Also sanctioned was the Panamanian-flagged tanker Glory Harvest for working with Golden Warrior Shipping Company in its activities to bypass the export of Iranian petroleum and petrochemicals.

June 16, 2022: Sanctions on Indian and Chinese Nationals and the International Sanctions Evasion Network Supporting Iranian Petrochemical Sales in Iran, China, UAE and Hong Kong

On June 16, 2022, OFAC announced that it had sanctioned a network of Iranian petrochemical producers, as well as front companies in China and the United Arab Emirates (UAE) that support Iran’s Triliance Petrochemical Ltd. and Iran’s Petrochemical Commercial Company (PCC), “entities instrumental in brokering the sale of Iranian petrochemicals abroad. This network helps effectuate international transactions and evade sanctions, supporting the sale of Iranian petrochemical products to customers in the China and the rest of East Asia.”

“The United States is pursuing the path of meaningful diplomacy to achieve a mutual return to compliance with the Joint Comprehensive Plan of Action [the nuclear deal]. Absent a deal, we will continue to use our sanctions authorities to limit exports of petroleum, petroleum products, and petrochemical products from Iran,” said Brian E. Nelson. “The United States will continue to expose the networks Iran uses to conceal sanctions evasion activities.”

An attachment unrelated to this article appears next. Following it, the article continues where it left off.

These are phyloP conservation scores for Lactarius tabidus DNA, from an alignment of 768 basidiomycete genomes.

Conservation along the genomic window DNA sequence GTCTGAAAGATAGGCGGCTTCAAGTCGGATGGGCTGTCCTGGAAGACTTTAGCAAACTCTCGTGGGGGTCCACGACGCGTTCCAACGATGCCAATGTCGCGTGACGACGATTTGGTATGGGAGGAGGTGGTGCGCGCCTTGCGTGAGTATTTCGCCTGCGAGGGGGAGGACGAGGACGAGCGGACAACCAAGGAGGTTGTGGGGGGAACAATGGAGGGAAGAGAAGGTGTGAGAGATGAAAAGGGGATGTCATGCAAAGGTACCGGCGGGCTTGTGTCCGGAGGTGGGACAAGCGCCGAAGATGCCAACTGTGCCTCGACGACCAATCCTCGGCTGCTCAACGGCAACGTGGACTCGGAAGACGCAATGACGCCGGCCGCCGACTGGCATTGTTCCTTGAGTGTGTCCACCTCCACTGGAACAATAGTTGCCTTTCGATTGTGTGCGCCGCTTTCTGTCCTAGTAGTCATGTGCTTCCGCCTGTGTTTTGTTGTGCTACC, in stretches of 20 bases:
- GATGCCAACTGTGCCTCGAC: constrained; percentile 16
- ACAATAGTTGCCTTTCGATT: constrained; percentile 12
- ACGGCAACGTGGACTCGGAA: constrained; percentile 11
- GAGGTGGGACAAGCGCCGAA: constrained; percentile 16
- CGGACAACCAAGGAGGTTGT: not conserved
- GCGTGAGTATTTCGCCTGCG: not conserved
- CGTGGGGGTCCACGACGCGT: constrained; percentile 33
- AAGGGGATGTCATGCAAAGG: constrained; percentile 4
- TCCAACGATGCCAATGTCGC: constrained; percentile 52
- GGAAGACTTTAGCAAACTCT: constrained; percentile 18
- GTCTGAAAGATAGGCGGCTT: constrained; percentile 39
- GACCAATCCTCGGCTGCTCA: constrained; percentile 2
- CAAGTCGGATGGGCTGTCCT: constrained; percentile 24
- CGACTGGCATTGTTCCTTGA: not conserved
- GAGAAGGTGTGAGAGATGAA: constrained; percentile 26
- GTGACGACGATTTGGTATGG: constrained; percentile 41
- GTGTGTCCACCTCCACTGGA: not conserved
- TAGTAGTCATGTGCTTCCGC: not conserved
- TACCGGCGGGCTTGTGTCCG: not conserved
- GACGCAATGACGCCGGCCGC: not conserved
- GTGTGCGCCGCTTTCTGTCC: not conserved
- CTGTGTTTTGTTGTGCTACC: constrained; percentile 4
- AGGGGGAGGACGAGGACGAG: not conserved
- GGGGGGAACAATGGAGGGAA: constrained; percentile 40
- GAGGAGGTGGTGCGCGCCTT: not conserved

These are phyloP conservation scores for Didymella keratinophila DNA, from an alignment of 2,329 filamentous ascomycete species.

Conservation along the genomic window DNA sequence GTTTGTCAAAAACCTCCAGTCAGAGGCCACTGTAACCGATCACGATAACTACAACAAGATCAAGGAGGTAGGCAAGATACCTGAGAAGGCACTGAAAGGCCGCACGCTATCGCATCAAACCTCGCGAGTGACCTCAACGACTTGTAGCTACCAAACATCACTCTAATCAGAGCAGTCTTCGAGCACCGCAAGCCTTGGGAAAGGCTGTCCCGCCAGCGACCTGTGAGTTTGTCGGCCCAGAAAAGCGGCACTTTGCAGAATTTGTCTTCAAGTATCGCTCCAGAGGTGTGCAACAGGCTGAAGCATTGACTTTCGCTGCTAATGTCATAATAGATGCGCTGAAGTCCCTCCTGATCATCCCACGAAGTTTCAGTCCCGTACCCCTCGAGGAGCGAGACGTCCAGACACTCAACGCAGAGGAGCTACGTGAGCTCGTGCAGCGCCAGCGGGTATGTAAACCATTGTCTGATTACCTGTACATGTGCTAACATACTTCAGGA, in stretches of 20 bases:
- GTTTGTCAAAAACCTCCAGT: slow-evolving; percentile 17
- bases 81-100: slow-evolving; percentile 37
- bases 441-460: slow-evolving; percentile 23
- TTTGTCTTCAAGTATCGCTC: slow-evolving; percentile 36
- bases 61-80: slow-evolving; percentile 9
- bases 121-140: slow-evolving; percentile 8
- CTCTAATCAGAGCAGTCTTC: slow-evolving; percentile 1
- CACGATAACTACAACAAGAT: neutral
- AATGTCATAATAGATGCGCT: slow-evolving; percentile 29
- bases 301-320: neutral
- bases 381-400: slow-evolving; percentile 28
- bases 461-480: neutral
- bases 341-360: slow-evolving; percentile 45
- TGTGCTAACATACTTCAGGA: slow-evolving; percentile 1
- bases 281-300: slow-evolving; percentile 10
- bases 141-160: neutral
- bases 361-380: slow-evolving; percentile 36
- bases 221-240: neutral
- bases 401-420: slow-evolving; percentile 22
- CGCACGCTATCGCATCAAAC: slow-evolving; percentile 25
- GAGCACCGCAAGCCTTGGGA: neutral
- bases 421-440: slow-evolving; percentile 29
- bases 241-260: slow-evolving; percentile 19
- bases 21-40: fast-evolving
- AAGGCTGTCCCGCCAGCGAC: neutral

The companies sanctioned were Iran-based Marun Petrochemical Company, a commercial supplier of petrochemicals to Triliance Co., Iran-based Kharg Petrochemical Company Ltd which has sold Triliance tens of thousands of metric tons of Iranian petrochemicals, Iran-based Fanavaran Petrochemical Company which has sold Iranian petrochemicals including methanol, valued in the tens of millions of dollars, Hong Kong-based Keen Well International Limited that was used to process payments on behalf of Triliance for the shipment of Iranian naphtha, valued in the millions of dollars, to Singapore, Hong Kong-based Triliance front company Teamford Enterprises Limited which facilitated transactions on behalf of Triliance involving the shipment of Iranian sourced petrochemicals to East Asia, and UAE-based front companies GX Shipping FZE  that has concealed the source of Iranian petrochemicals in order to further Triliance’s business and evade sanctions, Future Gate Fuel and Petrochemical Trading L.L.C. that was used to conceal Triliance’s involvement in the purchase of Iranian petrochemicals valued at more than $10 million, Sky Zone Trading FZE which concealed Triliance’s involvement in petrochemical transactions and purchased over $10 million worth of Iranian petrochemicals on behalf of Triliance, and Youchem General Trading FZE that has concealed Triliance’s involvement in petrochemical transactions and received payments on behalf of Trio Energy DMCC, a sanctioned Triliance front company.